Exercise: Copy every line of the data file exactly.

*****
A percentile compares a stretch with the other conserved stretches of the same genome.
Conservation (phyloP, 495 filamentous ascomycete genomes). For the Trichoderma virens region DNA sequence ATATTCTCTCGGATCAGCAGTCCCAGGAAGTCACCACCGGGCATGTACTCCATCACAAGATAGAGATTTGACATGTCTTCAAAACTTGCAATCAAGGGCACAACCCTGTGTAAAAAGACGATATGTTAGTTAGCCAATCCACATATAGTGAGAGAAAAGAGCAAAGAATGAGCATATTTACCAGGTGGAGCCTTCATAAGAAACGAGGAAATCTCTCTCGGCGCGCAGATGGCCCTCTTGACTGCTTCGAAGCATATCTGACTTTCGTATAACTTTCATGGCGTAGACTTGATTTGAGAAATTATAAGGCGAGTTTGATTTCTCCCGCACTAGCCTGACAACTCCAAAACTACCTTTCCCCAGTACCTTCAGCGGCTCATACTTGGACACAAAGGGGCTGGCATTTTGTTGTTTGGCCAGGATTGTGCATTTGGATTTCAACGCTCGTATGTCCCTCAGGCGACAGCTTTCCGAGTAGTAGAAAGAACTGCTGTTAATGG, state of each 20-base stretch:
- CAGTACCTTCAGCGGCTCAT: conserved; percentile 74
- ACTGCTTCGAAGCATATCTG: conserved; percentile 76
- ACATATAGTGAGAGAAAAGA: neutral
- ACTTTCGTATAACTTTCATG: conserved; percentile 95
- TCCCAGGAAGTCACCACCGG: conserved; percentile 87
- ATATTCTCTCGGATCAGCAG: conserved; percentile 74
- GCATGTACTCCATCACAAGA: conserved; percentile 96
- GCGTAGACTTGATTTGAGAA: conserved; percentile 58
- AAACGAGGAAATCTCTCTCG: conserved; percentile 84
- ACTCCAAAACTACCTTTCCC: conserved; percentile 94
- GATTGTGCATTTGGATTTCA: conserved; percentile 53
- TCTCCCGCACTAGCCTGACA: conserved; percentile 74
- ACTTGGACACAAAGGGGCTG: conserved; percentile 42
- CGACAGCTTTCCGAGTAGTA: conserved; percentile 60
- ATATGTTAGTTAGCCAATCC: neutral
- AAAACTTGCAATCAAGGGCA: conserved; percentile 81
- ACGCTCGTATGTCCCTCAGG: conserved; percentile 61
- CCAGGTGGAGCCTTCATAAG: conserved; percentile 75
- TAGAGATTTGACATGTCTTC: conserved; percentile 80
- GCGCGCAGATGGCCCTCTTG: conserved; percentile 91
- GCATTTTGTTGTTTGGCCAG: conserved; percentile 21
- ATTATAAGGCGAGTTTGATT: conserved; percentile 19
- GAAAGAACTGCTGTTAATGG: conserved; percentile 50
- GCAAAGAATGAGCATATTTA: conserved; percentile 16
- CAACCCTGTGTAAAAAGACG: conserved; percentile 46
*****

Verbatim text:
A percentile compares a stretch with the other conserved stretches of the same genome.
Conservation (phyloP, 495 filamentous ascomycete genomes). For the Trichoderma virens region DNA sequence ATATTCTCTCGGATCAGCAGTCCCAGGAAGTCACCACCGGGCATGTACTCCATCACAAGATAGAGATTTGACATGTCTTCAAAACTTGCAATCAAGGGCACAACCCTGTGTAAAAAGACGATATGTTAGTTAGCCAATCCACATATAGTGAGAGAAAAGAGCAAAGAATGAGCATATTTACCAGGTGGAGCCTTCATAAGAAACGAGGAAATCTCTCTCGGCGCGCAGATGGCCCTCTTGACTGCTTCGAAGCATATCTGACTTTCGTATAACTTTCATGGCGTAGACTTGATTTGAGAAATTATAAGGCGAGTTTGATTTCTCCCGCACTAGCCTGACAACTCCAAAACTACCTTTCCCCAGTACCTTCAGCGGCTCATACTTGGACACAAAGGGGCTGGCATTTTGTTGTTTGGCCAGGATTGTGCATTTGGATTTCAACGCTCGTATGTCCCTCAGGCGACAGCTTTCCGAGTAGTAGAAAGAACTGCTGTTAATGG, state of each 20-base stretch:
- CAGTACCTTCAGCGGCTCAT: conserved; percentile 74
- ACTGCTTCGAAGCATATCTG: conserved; percentile 76
- ACATATAGTGAGAGAAAAGA: neutral
- ACTTTCGTATAACTTTCATG: conserved; percentile 95
- TCCCAGGAAGTCACCACCGG: conserved; percentile 87
- ATATTCTCTCGGATCAGCAG: conserved; percentile 74
- GCATGTACTCCATCACAAGA: conserved; percentile 96
- GCGTAGACTTGATTTGAGAA: conserved; percentile 58
- AAACGAGGAAATCTCTCTCG: conserved; percentile 84
- ACTCCAAAACTACCTTTCCC: conserved; percentile 94
- GATTGTGCATTTGGATTTCA: conserved; percentile 53
- TCTCCCGCACTAGCCTGACA: conserved; percentile 74
- ACTTGGACACAAAGGGGCTG: conserved; percentile 42
- CGACAGCTTTCCGAGTAGTA: conserved; percentile 60
- ATATGTTAGTTAGCCAATCC: neutral
- AAAACTTGCAATCAAGGGCA: conserved; percentile 81
- ACGCTCGTATGTCCCTCAGG: conserved; percentile 61
- CCAGGTGGAGCCTTCATAAG: conserved; percentile 75
- TAGAGATTTGACATGTCTTC: conserved; percentile 80
- GCGCGCAGATGGCCCTCTTG: conserved; percentile 91
- GCATTTTGTTGTTTGGCCAG: conserved; percentile 21
- ATTATAAGGCGAGTTTGATT: conserved; percentile 19
- GAAAGAACTGCTGTTAATGG: conserved; percentile 50
- GCAAAGAATGAGCATATTTA: conserved; percentile 16
- CAACCCTGTGTAAAAAGACG: conserved; percentile 46